California special election for Kevin McCarthy’s old House seat heads to runoff race

A further special general election will be held in California in May after no candidate secured enough votes to take former Speaker Kevin McCarthy’s congressional seat.

Republican Vince Fong, a California state assemblyman and former aide to Mr McCarthy, advanced to the runoff race for the 20th congressional district seat on Tuesday night, according to The Associated Press.

As of 3am ET on Wednesday morning, it was unclear which other candidate will join him in May.

Mr Fong has secured 40.8 per cent of the vote with 84 per cent of votes counted.

County sheriff Mike Boudreaux, his most competitive challenger, is second with 26.2 per cent, followed by Marisa Wood with 23.1 per cent and Kyle Kirkland with 5.2 per cent.

Since no candidate has received more than 50 per cent of the vote, the top two placers – regardless of party – now go on to another special election 21 May.

The result came as somewhat of a surprise considering Mr Fong’s pickup of both his former boss’s endorsement and the support of former president Donald Trump.

Mr McCarthy is known to be active in House races around the country following his unceremonious ousting from the speakership and later resignation from the chamber — in particular, he is reported to be working against the so-called “Gaetz Eight” who, with the help of support from a unified Democratic caucus, successfully led a motion to vacate against his leadership last fall.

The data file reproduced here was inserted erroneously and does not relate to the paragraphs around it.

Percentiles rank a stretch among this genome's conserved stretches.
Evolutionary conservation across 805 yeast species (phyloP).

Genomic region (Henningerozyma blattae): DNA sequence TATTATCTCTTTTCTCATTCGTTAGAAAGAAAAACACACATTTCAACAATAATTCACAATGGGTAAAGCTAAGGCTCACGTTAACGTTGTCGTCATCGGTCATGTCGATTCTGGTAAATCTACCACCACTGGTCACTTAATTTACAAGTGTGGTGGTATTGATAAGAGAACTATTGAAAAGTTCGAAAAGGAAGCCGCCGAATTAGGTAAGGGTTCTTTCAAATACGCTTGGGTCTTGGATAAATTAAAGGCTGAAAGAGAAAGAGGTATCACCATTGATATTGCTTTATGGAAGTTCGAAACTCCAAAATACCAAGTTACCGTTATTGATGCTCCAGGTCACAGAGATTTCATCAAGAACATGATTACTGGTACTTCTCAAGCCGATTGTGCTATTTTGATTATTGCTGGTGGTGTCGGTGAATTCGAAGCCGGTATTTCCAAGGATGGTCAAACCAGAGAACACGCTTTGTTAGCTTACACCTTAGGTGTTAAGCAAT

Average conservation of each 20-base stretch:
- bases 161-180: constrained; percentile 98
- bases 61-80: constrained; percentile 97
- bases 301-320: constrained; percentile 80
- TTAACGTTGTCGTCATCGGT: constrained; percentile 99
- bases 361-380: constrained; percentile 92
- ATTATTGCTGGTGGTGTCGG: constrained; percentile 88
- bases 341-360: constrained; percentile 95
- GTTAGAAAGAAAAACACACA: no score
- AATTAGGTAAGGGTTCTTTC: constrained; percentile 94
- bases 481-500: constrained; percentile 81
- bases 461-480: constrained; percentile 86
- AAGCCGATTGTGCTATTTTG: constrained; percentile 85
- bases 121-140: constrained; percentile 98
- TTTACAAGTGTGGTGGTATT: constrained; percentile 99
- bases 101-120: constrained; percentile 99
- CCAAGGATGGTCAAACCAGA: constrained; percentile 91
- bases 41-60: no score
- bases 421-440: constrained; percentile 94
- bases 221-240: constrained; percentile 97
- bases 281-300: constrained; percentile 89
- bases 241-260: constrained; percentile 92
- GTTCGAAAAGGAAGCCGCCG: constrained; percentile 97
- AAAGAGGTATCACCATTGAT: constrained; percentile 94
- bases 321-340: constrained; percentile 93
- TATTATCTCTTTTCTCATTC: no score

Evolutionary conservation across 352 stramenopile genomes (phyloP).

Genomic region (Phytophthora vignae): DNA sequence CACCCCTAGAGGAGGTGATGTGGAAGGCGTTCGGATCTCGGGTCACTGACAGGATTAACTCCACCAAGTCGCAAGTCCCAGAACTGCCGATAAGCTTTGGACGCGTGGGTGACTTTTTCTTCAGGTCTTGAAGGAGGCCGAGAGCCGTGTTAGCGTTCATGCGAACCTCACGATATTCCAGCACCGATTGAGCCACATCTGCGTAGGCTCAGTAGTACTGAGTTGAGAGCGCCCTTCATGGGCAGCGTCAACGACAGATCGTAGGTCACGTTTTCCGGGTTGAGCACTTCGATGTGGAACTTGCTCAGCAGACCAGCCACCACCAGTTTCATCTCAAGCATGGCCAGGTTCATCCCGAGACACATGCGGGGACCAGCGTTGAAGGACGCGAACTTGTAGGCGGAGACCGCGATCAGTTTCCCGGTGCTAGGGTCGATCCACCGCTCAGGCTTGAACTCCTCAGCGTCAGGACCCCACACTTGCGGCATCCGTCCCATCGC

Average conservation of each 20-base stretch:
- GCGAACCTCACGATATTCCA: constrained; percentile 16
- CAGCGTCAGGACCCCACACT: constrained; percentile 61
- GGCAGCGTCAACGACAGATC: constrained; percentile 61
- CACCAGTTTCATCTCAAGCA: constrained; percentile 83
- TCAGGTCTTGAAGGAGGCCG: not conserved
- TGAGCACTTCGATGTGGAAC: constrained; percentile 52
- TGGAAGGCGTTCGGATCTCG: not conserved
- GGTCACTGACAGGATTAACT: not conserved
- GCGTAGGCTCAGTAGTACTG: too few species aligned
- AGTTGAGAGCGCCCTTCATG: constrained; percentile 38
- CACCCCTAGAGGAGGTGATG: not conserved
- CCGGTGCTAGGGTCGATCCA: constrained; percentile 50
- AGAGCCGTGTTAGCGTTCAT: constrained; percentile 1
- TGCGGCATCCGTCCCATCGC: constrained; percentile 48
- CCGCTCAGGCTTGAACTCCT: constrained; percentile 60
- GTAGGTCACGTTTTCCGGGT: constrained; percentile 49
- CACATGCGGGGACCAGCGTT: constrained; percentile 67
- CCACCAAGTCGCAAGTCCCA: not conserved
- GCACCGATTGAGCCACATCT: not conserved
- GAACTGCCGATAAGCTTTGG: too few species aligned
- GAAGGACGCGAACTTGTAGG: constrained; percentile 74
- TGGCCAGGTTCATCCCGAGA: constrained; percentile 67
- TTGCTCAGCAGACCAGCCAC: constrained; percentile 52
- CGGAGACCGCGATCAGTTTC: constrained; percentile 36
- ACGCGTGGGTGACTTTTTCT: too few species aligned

Mr Boudreaux, who currently serves as sheriff of Tulare County, had a number of endorsements from local Republican officials and organisations.

Since no candidate received more than 50 per cent of the vote to claim Mr McCarthy’s seat, the top two now advance to another special election 21 May (Getty Images)
Since no candidate received more than 50 per cent of the vote to claim Mr McCarthy’s seat, the top two now advance to another special election 21 May (Getty Images)

But he managed to push through to another round despite his opponent’s combination of connections to the former speaker as well as a Trump endorsement.

Both candidates will get a second shot in November, however; the special election only gets the victor through the end of Mr McCarthy’s current term, which he resigned without completing in December.

Mr McCarthy’s humiliation never seemed to cease during his short tenure as speaker of the House. The California Republican was elected to the chair in January after more than a dozen votes which ended without the successful election of a candidate.

His replacement, Speaker Mike Johnson, faces many of the same pressures that eventually forced Mr McCarthy out of his seat: A sizable faction of Republicans who refuse to go along with measures such as short term funding bills and often demand sharp cuts to government spending or other changes in order to secure their votes on legislation to fund federal agencies.

He has also seen his majority in the lower chamber shrink to just five votes, further hindering the passage of GOP-led bills and adding to the threat of his removal.

Already, members of the House such as Marjorie Taylor Greene have threatened to deploy the same motion to vacate measure against Mr Johnson over issues such as foreign aid for Ukraine’s military.

Under California’s top-two primary system, Mr Fong and Mr Boudreaux advanced to Tuesday’s election after a March 5 primary eliminated their other opponents, including the leading Democrat vying for the seat. Now they will go head-to-head again in two months time.

The race was the last of the night to be called; other statewide races and primaries took place in Ohio, Arizona, Illinois, Florida and Kansas on Tuesday, with Donald Trump and Joe Biden easily claiming victory in all all five of the state presidential primaries.